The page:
Advertisement Remove all ads

Advertisement Remove all ads

Advertisement Remove all ads

Answer in Brief

Derivation

Derive van’t Hoff general solution equation

Derive van’t Hoff general solution equation for ‘n’ moles of solute.

Advertisement Remove all ads

#### Solution

- According to van't Hoff-Boyle's law, osmotic pressure of a dilute solution is inversely proportional to the volume containing 1 mole of solute at constant temperature and according to van't Hoff-Charles' law, osmotic pressure of a dilute solution is directly proportional to the absolute temperature, at constant concentration.
- If π is the osmotic pressure, V is the volume of the solution and T is the absolute temperature, then

π ∝ `1/"V"` ...(1) ...[ van't Hoff-Boyle's law at constant temperature]

∴ πV = constant

π ∝ T .....(2) ...[ van't Hoff-Charles' law at constant concentration ]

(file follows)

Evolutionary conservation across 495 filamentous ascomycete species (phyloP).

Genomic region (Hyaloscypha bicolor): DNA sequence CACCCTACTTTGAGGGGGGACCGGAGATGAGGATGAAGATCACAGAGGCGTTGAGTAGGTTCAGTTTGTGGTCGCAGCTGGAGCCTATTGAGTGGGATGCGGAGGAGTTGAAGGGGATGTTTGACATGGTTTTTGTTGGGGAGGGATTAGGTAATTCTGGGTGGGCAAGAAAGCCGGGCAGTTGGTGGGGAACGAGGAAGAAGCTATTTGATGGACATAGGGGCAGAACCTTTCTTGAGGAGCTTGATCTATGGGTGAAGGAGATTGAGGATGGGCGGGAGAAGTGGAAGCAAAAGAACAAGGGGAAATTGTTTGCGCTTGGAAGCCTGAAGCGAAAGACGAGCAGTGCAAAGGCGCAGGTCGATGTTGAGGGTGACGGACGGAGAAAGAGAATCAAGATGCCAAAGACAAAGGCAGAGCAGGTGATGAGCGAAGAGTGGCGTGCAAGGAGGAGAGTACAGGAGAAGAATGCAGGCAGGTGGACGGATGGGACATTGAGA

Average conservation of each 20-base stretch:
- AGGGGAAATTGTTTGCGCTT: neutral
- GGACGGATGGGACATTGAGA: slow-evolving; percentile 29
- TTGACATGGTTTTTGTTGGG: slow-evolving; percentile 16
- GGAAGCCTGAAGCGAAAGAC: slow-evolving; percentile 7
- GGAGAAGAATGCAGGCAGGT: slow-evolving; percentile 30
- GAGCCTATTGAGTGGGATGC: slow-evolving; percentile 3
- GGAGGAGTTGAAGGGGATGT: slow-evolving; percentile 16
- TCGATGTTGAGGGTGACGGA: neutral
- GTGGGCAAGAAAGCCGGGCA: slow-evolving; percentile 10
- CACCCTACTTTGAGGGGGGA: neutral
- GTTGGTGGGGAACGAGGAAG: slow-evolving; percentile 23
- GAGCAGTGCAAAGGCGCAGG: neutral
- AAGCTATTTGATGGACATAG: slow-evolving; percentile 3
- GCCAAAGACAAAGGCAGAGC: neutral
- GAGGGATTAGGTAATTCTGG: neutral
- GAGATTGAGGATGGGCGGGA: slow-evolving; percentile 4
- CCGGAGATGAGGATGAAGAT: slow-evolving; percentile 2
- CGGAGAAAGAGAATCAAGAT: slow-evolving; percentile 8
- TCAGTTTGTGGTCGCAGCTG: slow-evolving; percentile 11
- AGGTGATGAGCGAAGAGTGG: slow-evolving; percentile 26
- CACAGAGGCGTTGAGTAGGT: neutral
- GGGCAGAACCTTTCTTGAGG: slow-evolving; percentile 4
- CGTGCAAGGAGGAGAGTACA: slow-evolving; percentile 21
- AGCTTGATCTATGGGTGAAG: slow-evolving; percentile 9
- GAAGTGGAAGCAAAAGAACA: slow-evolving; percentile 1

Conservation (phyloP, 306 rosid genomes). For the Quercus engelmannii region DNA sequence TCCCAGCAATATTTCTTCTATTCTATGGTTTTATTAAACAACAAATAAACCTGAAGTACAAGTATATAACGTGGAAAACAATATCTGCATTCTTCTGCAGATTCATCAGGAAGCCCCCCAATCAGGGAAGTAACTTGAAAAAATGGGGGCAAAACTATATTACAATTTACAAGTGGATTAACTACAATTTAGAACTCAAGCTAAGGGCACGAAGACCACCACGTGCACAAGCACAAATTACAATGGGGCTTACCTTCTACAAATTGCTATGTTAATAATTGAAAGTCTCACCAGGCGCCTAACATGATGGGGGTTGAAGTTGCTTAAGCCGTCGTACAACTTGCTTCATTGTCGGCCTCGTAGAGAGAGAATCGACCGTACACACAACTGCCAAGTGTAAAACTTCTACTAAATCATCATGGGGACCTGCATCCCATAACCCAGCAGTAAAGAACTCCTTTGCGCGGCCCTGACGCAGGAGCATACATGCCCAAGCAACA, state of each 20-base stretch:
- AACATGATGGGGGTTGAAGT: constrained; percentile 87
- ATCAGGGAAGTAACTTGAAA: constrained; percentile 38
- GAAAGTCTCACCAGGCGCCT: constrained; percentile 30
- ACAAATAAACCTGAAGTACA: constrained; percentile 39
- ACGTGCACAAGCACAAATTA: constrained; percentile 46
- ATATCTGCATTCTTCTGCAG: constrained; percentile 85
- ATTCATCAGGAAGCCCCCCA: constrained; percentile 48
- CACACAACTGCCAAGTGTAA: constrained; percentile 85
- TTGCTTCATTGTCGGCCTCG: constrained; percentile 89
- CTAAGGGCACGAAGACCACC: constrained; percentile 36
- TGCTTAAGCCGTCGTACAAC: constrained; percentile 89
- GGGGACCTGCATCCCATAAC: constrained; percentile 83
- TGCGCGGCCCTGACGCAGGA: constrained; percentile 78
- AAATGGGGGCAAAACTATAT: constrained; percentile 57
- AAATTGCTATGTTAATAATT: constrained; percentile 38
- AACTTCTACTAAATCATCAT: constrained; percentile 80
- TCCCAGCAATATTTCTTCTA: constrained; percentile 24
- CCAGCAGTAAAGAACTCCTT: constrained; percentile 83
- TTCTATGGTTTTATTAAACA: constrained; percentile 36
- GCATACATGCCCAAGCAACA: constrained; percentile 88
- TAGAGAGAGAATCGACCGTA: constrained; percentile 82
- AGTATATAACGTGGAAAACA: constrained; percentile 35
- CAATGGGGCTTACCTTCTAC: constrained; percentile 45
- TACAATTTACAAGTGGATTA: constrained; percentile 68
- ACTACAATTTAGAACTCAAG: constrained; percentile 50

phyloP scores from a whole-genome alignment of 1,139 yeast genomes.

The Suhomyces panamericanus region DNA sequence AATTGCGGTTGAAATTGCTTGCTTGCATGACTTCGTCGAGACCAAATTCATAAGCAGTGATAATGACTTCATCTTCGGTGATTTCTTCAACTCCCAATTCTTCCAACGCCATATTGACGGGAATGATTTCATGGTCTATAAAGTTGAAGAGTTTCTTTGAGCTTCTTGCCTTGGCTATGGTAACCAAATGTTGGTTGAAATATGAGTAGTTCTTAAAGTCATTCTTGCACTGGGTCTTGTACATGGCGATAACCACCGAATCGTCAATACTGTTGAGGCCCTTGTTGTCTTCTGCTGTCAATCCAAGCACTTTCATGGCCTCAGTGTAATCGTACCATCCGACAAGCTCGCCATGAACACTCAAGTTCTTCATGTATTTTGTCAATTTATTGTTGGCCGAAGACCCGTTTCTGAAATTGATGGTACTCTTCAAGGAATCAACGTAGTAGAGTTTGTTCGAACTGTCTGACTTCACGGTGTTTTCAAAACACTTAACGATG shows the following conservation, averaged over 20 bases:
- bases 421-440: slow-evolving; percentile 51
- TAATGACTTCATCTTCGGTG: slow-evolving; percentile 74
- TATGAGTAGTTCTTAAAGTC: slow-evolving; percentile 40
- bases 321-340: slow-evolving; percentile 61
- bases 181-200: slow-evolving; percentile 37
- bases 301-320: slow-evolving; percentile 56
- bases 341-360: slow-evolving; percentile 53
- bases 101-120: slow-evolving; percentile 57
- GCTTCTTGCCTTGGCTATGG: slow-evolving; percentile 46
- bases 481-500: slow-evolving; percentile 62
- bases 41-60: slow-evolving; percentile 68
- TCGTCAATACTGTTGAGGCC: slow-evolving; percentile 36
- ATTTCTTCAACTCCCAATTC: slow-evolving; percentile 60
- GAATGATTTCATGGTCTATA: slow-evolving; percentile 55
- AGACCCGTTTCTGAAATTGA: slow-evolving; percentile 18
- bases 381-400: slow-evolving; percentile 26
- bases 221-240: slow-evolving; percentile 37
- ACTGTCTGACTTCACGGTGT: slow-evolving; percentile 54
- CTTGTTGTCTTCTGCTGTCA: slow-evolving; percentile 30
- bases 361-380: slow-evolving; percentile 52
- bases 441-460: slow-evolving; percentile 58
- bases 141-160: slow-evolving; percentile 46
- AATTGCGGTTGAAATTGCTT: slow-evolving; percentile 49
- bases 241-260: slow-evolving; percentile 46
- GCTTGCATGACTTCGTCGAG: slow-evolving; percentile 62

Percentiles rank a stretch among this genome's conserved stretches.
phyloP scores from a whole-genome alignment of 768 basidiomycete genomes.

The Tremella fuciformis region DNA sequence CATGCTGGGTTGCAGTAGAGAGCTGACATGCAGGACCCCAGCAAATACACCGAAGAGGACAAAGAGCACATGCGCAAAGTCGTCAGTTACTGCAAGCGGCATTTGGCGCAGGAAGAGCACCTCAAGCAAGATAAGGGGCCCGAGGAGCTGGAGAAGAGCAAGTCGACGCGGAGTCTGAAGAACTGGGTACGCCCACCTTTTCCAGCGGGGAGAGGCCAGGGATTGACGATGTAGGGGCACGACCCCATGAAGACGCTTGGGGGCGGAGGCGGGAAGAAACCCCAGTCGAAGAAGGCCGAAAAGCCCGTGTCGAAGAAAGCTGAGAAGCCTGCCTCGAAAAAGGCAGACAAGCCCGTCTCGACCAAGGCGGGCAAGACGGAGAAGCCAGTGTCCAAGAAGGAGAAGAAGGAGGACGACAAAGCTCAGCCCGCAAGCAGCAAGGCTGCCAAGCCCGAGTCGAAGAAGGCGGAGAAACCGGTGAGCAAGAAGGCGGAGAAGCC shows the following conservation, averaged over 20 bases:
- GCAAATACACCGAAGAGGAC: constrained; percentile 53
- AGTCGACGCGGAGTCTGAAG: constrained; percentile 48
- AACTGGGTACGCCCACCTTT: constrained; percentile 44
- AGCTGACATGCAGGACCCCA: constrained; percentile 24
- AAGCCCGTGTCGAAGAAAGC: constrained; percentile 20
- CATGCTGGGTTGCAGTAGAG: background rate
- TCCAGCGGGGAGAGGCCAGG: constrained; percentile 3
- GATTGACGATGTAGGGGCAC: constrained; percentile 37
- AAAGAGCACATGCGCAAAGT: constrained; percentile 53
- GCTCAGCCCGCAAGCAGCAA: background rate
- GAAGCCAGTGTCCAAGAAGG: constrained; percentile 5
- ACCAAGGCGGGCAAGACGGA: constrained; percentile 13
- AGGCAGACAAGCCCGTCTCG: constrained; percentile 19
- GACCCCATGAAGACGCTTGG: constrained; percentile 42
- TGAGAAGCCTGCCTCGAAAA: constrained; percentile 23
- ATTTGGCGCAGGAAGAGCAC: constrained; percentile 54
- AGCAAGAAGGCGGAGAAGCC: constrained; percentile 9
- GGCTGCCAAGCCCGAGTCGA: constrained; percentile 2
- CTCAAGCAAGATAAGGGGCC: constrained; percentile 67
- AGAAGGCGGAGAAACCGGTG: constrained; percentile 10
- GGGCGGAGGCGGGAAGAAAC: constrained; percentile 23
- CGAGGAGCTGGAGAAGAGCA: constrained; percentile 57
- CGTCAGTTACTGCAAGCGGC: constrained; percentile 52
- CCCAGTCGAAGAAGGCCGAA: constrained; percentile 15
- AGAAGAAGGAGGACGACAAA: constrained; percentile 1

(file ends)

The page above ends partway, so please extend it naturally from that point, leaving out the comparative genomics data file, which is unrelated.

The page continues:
∴ `π/"T"` = constant - Combining (1) and (2) we get,

π ∝ `"T"/"V"`

∴ π = Constant x `"T"/"V"`

∴ πV = R'T, where R' is a constant. - This equation is parallel to the ideal gas equation PV = RT ( n = 1 )

Since, the calculated value of R' is almost same as R, the equation can be written as πV = RT ( for 1 mole of solute ) - This equation was derived for 1 mole of solute dissolved in V dm
^{3}. If n moles of solute are dissolved in V dm^{3 }of solution, the equation becomes

πV = nRT

∴ π = ` "nRT"/"V"` - C = `"n"/"V"`

∴ π = CRT

where,

π = osmotic pressure,

C = concentration of solution in moles/litre

R = gas constant = 0.082 L atm mol^{-1}K^{-1}or 8.314 J mol^{-1}K^{-1}T = absolute temperature

n = number of moles of solute,

V = volume of the solution.

Concept: Abnormal Molar Masses

Is there an error in this question or solution?